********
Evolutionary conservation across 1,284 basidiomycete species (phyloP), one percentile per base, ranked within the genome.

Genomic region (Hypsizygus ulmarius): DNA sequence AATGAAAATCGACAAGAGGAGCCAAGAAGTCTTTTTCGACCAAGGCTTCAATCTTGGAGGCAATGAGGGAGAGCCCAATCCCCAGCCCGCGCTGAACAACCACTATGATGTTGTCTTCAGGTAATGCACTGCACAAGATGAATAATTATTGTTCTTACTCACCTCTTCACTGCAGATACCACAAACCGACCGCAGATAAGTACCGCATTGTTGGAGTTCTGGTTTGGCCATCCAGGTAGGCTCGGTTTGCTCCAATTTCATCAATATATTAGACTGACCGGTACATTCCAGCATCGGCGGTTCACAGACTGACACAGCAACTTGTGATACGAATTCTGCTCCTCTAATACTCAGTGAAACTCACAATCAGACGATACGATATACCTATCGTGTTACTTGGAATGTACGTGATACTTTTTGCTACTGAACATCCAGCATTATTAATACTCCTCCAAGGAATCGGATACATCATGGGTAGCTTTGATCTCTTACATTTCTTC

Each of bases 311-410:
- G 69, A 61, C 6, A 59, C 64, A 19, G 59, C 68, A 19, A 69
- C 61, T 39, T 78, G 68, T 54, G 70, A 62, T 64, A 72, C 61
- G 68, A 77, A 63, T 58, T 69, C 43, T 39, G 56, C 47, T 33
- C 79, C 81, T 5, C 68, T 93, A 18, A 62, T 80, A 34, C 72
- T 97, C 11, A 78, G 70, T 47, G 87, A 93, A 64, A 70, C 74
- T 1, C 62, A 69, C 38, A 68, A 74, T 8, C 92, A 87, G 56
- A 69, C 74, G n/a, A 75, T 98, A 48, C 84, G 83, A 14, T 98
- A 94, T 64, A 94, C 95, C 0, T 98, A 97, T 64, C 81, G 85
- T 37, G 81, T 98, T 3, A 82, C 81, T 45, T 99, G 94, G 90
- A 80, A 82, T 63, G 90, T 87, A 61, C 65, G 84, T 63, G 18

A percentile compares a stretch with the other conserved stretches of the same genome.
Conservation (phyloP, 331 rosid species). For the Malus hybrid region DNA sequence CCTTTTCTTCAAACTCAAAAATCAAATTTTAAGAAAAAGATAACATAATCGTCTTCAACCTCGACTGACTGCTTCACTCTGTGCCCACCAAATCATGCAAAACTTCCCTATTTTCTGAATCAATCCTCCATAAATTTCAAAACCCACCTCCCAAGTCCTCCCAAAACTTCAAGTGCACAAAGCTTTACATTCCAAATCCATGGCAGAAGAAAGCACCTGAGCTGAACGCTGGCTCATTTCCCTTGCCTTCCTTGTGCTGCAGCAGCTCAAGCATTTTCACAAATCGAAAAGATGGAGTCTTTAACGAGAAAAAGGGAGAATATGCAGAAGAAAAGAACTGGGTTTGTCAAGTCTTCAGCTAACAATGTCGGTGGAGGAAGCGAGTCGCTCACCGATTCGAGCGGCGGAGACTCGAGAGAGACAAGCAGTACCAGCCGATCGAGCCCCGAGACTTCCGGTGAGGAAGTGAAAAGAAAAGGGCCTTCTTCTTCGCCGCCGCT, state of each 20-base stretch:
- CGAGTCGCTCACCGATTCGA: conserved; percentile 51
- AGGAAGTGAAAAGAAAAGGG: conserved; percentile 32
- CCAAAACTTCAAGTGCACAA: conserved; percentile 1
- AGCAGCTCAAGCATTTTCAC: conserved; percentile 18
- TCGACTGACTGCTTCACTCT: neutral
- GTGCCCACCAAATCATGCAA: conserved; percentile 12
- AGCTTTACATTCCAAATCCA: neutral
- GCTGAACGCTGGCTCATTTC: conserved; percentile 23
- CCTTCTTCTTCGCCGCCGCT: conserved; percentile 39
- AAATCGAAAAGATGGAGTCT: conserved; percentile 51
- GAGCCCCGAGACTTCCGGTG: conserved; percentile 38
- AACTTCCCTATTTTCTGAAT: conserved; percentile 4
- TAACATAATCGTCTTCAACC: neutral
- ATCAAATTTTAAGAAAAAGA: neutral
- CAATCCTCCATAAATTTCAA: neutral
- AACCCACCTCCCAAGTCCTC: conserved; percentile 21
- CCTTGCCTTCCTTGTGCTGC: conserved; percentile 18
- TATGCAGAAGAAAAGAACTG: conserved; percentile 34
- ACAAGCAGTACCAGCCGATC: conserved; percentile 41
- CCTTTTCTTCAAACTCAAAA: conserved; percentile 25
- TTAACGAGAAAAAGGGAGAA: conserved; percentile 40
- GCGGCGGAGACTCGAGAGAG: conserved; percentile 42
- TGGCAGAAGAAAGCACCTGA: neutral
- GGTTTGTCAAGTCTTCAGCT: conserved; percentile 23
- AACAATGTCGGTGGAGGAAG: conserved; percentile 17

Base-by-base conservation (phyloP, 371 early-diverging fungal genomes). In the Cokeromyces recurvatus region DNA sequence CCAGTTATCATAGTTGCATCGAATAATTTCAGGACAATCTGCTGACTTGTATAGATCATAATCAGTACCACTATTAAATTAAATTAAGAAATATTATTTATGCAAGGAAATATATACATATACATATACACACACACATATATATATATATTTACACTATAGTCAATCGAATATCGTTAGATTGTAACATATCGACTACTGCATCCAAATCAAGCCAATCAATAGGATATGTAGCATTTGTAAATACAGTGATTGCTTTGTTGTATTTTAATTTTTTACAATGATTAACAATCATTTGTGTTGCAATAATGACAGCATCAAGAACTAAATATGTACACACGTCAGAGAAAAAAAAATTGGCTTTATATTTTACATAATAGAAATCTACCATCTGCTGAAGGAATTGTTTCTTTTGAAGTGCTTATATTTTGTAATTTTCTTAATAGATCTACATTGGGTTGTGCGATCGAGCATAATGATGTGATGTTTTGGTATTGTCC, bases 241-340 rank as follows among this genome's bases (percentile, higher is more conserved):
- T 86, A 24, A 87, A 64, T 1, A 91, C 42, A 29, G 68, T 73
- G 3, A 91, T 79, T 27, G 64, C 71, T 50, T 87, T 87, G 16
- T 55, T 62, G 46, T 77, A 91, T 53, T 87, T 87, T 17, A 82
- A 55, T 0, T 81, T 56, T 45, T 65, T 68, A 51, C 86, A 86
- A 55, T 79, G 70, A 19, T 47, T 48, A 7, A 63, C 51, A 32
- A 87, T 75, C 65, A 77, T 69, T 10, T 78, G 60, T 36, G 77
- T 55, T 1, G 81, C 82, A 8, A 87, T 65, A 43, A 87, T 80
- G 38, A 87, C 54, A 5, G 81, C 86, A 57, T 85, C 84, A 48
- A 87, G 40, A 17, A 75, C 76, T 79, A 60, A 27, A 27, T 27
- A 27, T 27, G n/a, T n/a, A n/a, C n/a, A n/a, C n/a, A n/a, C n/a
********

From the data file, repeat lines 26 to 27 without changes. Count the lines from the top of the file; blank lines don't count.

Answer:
- GAGCCCCGAGACTTCCGGTG: conserved; percentile 38
- AACTTCCCTATTTTCTGAAT: conserved; percentile 4